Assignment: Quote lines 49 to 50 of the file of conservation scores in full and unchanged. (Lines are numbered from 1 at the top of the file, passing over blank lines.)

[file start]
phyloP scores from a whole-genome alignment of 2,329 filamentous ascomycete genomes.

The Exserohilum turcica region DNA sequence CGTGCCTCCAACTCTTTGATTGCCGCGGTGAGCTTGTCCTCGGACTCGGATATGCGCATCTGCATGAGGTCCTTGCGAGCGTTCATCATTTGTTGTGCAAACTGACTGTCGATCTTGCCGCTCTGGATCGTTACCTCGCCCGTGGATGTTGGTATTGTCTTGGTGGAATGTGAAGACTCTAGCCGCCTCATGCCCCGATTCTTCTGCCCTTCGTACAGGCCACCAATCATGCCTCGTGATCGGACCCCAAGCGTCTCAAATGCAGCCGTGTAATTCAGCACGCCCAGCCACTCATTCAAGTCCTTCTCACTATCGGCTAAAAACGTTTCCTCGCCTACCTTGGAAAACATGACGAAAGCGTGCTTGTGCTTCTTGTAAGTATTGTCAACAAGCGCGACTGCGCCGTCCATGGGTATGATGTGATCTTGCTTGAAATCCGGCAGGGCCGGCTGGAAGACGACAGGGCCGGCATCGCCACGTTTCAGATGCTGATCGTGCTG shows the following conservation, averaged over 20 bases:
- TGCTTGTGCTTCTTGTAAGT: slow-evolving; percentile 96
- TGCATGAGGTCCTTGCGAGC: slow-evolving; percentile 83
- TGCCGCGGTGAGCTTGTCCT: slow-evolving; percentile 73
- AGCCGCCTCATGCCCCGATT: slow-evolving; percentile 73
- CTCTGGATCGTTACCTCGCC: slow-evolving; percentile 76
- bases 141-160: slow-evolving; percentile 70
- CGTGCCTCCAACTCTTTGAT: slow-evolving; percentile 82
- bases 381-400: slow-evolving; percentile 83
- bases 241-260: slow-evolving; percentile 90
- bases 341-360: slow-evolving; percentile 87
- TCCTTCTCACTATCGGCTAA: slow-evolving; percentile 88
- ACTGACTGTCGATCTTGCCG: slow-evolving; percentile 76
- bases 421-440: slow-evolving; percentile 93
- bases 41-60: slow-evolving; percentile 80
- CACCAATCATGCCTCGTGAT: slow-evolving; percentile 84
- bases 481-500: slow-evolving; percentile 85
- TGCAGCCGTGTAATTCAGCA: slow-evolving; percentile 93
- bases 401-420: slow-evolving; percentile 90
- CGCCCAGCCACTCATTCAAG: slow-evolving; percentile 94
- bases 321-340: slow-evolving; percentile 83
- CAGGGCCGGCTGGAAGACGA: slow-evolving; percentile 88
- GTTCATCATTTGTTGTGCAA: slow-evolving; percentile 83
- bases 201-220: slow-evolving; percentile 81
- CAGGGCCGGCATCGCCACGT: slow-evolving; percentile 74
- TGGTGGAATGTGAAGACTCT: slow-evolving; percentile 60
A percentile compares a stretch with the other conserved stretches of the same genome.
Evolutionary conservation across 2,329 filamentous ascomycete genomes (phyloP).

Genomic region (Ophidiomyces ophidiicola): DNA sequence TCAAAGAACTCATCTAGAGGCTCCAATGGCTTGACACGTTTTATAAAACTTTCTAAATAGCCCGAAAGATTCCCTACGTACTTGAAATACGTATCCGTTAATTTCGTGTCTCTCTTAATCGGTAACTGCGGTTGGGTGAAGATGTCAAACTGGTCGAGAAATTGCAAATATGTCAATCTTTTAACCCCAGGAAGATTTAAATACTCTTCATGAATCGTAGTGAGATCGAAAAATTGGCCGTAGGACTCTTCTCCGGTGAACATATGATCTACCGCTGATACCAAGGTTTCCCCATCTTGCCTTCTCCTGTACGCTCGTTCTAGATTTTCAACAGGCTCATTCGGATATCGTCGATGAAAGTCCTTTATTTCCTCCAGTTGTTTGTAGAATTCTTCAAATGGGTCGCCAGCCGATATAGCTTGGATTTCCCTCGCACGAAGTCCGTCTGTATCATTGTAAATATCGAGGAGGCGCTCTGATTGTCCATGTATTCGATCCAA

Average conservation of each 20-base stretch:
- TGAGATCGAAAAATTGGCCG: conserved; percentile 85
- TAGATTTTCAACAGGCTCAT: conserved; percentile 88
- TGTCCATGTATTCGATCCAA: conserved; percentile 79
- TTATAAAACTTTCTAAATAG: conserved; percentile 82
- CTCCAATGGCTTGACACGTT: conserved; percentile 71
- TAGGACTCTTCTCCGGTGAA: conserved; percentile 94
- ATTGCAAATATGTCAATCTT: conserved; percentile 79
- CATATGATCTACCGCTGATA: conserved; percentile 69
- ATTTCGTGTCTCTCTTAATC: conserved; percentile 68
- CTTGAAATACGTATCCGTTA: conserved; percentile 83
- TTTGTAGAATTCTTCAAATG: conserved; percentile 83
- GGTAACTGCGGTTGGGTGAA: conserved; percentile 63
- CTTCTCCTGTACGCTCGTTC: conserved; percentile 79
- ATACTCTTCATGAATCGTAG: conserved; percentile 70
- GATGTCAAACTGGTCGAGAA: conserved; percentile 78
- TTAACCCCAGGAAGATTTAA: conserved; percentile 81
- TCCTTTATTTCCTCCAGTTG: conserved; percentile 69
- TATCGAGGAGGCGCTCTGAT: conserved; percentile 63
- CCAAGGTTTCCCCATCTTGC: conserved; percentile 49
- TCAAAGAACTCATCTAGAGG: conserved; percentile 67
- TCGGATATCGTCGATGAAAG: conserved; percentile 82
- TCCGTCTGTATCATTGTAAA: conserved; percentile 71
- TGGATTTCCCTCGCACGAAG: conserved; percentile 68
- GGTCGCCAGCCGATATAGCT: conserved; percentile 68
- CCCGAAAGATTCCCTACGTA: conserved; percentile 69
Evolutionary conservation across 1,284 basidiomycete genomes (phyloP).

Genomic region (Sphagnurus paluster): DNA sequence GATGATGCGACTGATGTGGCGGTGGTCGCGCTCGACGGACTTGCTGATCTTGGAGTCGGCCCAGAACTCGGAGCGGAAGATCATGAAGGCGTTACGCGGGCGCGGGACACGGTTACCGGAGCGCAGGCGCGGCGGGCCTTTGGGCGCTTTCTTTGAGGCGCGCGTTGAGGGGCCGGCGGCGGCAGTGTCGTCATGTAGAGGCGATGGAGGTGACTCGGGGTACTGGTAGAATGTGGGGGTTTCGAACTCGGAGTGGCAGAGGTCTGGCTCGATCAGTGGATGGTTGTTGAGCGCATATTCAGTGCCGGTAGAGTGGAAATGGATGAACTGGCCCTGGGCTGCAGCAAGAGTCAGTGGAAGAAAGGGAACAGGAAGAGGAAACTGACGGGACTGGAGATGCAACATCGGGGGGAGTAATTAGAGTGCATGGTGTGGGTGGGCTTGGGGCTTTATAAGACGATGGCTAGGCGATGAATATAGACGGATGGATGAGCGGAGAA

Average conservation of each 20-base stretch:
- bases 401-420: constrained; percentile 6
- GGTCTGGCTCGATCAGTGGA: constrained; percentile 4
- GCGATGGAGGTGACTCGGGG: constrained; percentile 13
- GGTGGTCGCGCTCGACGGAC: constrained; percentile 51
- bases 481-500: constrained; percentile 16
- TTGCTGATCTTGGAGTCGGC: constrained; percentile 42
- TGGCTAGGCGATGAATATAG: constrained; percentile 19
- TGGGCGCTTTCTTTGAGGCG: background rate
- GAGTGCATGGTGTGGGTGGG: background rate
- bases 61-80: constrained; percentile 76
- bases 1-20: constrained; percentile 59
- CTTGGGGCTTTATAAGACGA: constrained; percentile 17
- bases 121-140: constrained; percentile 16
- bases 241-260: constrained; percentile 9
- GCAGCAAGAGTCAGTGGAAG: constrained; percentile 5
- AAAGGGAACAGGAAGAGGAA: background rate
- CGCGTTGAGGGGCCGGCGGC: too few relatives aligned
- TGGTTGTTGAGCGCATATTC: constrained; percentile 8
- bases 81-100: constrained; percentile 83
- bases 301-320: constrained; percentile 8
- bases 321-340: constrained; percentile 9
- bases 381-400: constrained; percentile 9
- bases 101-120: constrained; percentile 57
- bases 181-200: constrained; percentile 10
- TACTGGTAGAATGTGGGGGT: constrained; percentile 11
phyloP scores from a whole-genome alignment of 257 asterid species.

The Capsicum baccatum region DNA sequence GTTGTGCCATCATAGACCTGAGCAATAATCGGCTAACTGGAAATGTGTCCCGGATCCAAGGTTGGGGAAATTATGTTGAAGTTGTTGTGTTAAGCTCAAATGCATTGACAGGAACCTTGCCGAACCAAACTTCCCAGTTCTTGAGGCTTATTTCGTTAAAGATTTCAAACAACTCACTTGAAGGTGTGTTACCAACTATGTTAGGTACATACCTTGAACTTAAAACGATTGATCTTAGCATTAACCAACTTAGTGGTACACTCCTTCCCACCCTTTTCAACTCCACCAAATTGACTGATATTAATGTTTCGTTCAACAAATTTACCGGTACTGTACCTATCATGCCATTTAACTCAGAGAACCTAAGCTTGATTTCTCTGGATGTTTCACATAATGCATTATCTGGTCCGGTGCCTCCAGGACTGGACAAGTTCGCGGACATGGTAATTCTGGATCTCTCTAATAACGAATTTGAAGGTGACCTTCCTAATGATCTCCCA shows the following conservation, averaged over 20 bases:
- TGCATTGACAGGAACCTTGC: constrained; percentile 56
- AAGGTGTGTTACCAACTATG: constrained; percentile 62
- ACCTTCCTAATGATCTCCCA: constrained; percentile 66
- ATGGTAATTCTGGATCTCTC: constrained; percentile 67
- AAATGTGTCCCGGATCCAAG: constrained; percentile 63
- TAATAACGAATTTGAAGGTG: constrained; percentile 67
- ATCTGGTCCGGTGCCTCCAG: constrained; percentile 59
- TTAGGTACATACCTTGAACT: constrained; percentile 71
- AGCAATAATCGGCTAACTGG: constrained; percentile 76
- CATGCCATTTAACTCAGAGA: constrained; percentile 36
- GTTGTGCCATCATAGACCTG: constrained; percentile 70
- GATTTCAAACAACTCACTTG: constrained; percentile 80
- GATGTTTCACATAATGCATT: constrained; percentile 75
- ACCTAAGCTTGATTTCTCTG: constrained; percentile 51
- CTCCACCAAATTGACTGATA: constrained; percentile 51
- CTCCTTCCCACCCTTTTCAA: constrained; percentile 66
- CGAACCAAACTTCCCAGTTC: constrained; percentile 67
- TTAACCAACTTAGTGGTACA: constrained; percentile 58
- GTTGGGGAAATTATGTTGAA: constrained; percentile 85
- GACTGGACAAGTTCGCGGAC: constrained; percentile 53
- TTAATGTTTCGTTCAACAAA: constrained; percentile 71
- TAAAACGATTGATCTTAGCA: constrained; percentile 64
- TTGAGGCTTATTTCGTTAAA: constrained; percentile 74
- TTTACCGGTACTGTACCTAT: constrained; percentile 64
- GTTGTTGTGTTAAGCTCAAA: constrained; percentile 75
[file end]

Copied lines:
- TATCGAGGAGGCGCTCTGAT: conserved; percentile 63
- CCAAGGTTTCCCCATCTTGC: conserved; percentile 49